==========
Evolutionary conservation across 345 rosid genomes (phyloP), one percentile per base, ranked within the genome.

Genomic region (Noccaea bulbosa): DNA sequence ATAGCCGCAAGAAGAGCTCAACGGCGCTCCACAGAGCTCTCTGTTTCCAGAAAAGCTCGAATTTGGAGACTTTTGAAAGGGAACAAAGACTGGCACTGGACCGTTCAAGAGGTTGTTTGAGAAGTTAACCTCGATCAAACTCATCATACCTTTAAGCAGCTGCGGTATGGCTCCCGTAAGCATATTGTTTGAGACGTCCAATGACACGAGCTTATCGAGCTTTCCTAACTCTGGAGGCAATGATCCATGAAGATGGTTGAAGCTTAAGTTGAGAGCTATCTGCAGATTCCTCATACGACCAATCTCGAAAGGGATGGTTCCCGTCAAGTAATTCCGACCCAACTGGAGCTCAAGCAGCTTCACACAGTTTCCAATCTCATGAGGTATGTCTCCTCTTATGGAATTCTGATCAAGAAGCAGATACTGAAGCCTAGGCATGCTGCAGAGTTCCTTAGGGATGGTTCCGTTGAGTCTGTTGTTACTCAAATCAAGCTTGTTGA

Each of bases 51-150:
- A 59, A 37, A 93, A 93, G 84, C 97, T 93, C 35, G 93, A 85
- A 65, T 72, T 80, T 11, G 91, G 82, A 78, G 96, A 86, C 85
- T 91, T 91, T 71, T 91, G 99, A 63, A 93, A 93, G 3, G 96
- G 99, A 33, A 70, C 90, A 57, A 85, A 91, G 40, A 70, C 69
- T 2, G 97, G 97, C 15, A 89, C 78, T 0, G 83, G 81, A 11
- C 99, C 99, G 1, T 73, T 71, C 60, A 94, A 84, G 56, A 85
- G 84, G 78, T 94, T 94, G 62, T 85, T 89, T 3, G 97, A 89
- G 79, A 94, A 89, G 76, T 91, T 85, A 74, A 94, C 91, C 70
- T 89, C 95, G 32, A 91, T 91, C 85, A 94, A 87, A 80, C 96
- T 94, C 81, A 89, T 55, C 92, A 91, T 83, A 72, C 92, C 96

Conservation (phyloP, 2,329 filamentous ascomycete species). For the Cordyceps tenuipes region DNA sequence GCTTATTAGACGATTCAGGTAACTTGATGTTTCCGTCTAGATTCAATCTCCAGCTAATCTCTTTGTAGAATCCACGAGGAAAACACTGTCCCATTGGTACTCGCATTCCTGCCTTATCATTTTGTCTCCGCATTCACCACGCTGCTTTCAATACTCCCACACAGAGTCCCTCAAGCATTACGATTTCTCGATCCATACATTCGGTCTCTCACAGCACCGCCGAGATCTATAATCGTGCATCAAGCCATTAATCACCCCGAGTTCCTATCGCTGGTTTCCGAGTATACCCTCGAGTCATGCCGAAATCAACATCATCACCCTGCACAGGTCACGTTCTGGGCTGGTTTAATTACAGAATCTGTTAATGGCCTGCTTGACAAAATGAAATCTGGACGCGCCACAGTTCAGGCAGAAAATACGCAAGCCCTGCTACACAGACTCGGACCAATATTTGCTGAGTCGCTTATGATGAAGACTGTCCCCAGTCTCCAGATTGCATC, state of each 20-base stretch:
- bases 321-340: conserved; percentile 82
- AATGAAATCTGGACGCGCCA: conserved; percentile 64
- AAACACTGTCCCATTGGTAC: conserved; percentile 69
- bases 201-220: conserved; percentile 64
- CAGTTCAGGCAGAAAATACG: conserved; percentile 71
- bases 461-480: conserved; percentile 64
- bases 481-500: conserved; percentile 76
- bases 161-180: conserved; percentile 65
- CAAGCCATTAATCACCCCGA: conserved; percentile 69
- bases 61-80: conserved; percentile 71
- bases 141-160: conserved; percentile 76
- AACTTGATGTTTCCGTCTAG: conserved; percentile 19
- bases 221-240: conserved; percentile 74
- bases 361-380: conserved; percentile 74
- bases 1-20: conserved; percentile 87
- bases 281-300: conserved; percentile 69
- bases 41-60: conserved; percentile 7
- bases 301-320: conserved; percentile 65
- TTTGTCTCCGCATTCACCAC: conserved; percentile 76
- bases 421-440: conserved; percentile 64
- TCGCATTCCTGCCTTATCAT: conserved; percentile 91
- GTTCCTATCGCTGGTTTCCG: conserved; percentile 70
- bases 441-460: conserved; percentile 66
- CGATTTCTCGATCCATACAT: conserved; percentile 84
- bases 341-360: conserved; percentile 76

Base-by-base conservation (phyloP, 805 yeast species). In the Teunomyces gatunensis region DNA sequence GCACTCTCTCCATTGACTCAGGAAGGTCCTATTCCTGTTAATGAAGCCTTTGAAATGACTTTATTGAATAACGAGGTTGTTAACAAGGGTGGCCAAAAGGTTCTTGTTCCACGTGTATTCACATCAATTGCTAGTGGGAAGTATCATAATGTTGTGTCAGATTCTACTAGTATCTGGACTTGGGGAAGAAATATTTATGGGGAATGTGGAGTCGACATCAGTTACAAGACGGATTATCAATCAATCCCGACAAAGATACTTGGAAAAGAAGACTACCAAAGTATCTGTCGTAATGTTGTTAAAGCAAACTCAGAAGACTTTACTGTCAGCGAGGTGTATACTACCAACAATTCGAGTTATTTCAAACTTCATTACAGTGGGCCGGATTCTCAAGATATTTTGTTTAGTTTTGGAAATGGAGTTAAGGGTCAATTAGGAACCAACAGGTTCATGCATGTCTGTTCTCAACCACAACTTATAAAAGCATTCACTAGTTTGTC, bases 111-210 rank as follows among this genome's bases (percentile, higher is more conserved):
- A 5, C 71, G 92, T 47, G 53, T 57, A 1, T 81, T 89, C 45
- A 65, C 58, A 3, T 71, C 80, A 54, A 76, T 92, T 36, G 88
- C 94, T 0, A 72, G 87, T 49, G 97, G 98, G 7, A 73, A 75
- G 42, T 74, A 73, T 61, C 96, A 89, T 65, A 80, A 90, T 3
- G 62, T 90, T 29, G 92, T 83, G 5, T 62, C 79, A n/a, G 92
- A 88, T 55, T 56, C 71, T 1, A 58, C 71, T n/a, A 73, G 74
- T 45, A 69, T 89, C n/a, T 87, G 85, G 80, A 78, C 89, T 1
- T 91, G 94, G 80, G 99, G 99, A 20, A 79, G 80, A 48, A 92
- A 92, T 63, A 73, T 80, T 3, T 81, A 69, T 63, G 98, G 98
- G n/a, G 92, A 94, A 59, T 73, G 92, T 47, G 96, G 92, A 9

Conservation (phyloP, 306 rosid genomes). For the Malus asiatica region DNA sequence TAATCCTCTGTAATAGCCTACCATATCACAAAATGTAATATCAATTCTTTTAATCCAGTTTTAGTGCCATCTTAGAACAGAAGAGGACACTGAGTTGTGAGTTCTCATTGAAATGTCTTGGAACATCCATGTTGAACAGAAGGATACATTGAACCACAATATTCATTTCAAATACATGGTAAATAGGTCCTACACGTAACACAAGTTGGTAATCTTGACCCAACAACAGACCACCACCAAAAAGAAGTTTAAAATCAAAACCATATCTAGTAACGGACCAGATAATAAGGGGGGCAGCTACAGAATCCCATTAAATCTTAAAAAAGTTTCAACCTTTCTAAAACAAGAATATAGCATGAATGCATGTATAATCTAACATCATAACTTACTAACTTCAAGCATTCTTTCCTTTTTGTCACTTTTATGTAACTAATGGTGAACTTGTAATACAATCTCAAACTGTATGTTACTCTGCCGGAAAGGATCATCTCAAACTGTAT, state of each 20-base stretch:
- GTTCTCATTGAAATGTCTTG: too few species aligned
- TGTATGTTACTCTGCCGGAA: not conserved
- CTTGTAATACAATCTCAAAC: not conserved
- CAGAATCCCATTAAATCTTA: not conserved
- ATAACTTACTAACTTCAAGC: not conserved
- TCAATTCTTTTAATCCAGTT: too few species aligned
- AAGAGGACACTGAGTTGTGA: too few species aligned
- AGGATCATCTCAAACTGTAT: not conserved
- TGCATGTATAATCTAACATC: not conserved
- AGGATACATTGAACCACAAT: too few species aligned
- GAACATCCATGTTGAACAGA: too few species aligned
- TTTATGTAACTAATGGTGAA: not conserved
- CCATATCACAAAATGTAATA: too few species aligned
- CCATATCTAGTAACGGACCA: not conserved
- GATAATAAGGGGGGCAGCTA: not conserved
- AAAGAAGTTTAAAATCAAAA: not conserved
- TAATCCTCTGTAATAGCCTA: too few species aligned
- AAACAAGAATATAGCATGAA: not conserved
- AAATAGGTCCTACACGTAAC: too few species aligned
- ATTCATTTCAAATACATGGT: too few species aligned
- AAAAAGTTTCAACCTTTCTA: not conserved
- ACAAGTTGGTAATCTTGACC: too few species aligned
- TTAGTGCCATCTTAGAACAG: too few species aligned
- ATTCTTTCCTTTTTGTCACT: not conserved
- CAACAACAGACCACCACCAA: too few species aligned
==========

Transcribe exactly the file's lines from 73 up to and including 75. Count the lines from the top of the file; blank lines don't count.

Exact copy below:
- ACAAGTTGGTAATCTTGACC: too few species aligned
- TTAGTGCCATCTTAGAACAG: too few species aligned
- ATTCTTTCCTTTTTGTCACT: not conserved